Upgrading to IE 8

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Currently, unless you’re pretty tech-saavy, you have the latest stable version of Internet Explorer - Version 7 installed. IE 7 integrated the best features that IE never had, such as tabbed browsing, better stability, less holes in the security and privacy of the browser. Simply put, IE 7 was the best browser Microsoft ever released. However, as usual with things on the internet, nothing stands still, and Microsoft is once again releasing a new version of Internet Explorer.

Upgrading software in the modern age couldn’t be easier. I remember a time where you would have to wait literally an hour or so for a 20 Mb download over a 56K modem, current broadband allows the same download time to be reduced to a fraction of that, even on mobile phones. Upgrading always has its pros and cons. Like with any new piece of software, it takes time for the current users to get used to the quirks and features of the new software.

First of all, IE 8 is not yet officially out - Microsoft is keeping a tight lid on when their final release version is coming out, but as browser connoisseurs surely know by now, most beta softwares are typically just as good as their release counterparts (Chrome, Gmail, all are still in their beta stage of development).

So, here’s what you need to do to get your hands on a shiny new copy of IE 8. Just head over to this website (https://www.microsoft.com/windows/internet-explorer/beta/campaign/?ocid=ie8beta2&WT.srch=1) and scroll about halfway down. When you reach the halfway point of the page, you’ll notice that there is a download button - just click on that and you’re well on your way.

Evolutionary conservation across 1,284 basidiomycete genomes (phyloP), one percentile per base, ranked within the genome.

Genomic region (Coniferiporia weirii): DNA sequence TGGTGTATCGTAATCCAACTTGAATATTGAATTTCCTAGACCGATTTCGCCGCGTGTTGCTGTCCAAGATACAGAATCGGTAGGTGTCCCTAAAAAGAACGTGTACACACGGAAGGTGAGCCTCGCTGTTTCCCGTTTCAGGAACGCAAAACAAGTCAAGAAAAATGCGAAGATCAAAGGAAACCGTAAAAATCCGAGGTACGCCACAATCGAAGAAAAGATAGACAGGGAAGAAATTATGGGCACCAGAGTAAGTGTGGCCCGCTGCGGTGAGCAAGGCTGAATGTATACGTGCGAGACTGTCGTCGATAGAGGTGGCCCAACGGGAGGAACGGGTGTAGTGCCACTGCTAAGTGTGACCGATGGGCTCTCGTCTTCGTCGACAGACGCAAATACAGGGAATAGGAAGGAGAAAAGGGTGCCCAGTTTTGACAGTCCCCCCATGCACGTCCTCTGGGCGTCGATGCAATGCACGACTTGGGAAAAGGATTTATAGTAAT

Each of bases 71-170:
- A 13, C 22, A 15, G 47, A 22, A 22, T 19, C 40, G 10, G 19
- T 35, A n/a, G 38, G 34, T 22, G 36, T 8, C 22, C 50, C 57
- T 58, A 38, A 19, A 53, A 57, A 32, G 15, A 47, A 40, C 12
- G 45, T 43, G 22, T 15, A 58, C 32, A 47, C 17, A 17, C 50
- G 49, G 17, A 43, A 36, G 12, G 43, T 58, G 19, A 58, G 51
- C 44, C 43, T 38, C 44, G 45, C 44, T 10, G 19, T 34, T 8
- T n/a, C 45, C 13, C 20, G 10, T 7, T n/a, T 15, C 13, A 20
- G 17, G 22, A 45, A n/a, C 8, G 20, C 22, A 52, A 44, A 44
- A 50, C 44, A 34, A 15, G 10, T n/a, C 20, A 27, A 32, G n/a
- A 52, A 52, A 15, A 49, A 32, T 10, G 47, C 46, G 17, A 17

Now, once the download completes (if you’re using IE 7, a window will appear telling you the download has completed and asking you what you’d like to do with it), you have two options - if the download window is still open, you can go ahead and click the “open” button to run the program, or, if you know where the program downloaded to (typically the desktop, you can just click double-click it). Now, the installer should be running and you’ll see the first screen after an initial splash screen loads the installer. From here, you’ll want to click “next” to proceed to the first real screen of the installer.

The next screen will show you the electronic license agreement - go ahead and click “I accept”, unless you’d like to read through the licensing agreement. After accepting the agreement, you’ll see a new screen pop up asking if you’d like to check for upgrades, make sure the box is checked and click next. From this point, the installer is automated and will download the files it needs on its own, take a few minutes to do something else while the installer completes (on a fast computer it shouldn’t take more than a minute or two). Assuming everything checked out and the installer completed successfully, it’ll ask you to restart your computer. Go ahead and click to allow it to restart your computer, but only once you’ve closed every other program down ensuring your work has been saved.

Once your computer gets back from restarting, IE8 should be fully installed in the place of IE7. Get acquainted with the features because we’ll be weighing the pros and cons of the new browser in our next article - “Decoding IE 8”.

This post is part of the series: Internet Explorer 8

We look at upgrading IE8 and how the browser stacks up compared to the other browsers.

  1. Upgrading to IE 8
  2. Internet Explorer 8